Wednesday, June 25, 2008

San Francisco to vote on George W Bush sewage works


More than 8,500 signatures have already been gathered in support of the plan — 1,300 more than the minimum required to get the proposal on the November ballot. The scheme was devised by an official-sounding group called the Presidential Memorial Commission of San Francisco.

“On matters ranging from foreign relations to fiscal and environmental stewardship, no other president in American history has accomplished so much in such a short time,” says the group on its website. “We believe this is an appropriate honour for a truly unique president. If you think so too, join this grassroots movement to rename this important and iconic landmark in his honour.”

The official renaming ceremony — the sewage facility is currently named the Oceanside Water Pollution Control Plant — would take place in January, when the next President is sworn in. Part of it would include a “synchronised flush”, described as a way to send a gift to the renamed plant.

“It’s a very simple yes or no question and there’s no real fiscal impact - just the cost of relettering the sign in front of the plant,” Brian McConnell, one of the organisers, told the San Francisco Chronicle.

“This is the way the democratic process is supposed to work, even though it’s a silly idea in some people’s eyes.” Howard Epstein, chair of the San Francisco Republican Party, has called the measure an abuse of the system and the work of “typical San Francisco crazies”.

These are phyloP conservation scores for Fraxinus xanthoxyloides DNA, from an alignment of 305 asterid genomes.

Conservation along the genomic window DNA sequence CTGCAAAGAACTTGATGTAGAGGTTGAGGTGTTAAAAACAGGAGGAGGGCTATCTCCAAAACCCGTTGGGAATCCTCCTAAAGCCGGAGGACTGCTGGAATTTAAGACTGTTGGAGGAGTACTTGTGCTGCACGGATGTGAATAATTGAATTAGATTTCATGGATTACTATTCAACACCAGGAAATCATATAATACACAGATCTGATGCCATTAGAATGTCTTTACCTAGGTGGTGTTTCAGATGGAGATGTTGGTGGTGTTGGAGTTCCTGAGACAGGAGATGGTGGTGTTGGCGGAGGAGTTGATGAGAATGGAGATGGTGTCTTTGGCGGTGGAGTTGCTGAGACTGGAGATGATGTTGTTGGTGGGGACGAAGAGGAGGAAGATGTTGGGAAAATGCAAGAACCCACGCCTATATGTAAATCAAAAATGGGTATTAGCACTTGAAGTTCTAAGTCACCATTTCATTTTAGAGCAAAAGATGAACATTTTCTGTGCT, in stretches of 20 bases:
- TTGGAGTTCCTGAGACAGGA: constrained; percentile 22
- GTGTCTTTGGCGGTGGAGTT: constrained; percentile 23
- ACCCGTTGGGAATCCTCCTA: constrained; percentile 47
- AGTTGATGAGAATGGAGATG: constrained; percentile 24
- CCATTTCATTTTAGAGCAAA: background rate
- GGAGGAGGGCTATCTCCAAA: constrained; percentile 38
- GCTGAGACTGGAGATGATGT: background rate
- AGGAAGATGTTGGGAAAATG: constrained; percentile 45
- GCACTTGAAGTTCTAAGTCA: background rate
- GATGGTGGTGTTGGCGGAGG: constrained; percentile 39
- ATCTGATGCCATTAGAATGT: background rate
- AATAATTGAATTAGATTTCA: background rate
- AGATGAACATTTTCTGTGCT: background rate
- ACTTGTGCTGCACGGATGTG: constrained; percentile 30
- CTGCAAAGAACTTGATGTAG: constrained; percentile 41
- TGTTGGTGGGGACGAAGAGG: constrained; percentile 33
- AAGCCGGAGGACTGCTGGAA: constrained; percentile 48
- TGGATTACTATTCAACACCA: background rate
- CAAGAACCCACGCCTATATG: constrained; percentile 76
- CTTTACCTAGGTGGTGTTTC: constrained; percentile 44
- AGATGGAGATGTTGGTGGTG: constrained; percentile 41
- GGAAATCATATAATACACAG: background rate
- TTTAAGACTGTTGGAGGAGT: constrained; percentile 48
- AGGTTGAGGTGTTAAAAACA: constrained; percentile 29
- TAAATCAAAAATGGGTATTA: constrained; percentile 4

Meanwhile, the San Francisco Public Utilities Commission, which owns the plant, says it gets the joke but is nevertheless dismayed. It points to the awards it has won for keeping the streets and the ocean clean.

“If you are looking for a place to make a negative statement about the Bush administration’s impact on the environment, this would be the last place to do it,” said spokesman Tony Winnicker.

Undeterred, the Presidential Memorial Commission of San Francisco will continue gathering signatures from disaffected voters on the streets of San Francisco this weekend.

Campaigners will wear Uncle Sam top hats and suits and carry boom-boxes playing patriotic American music.

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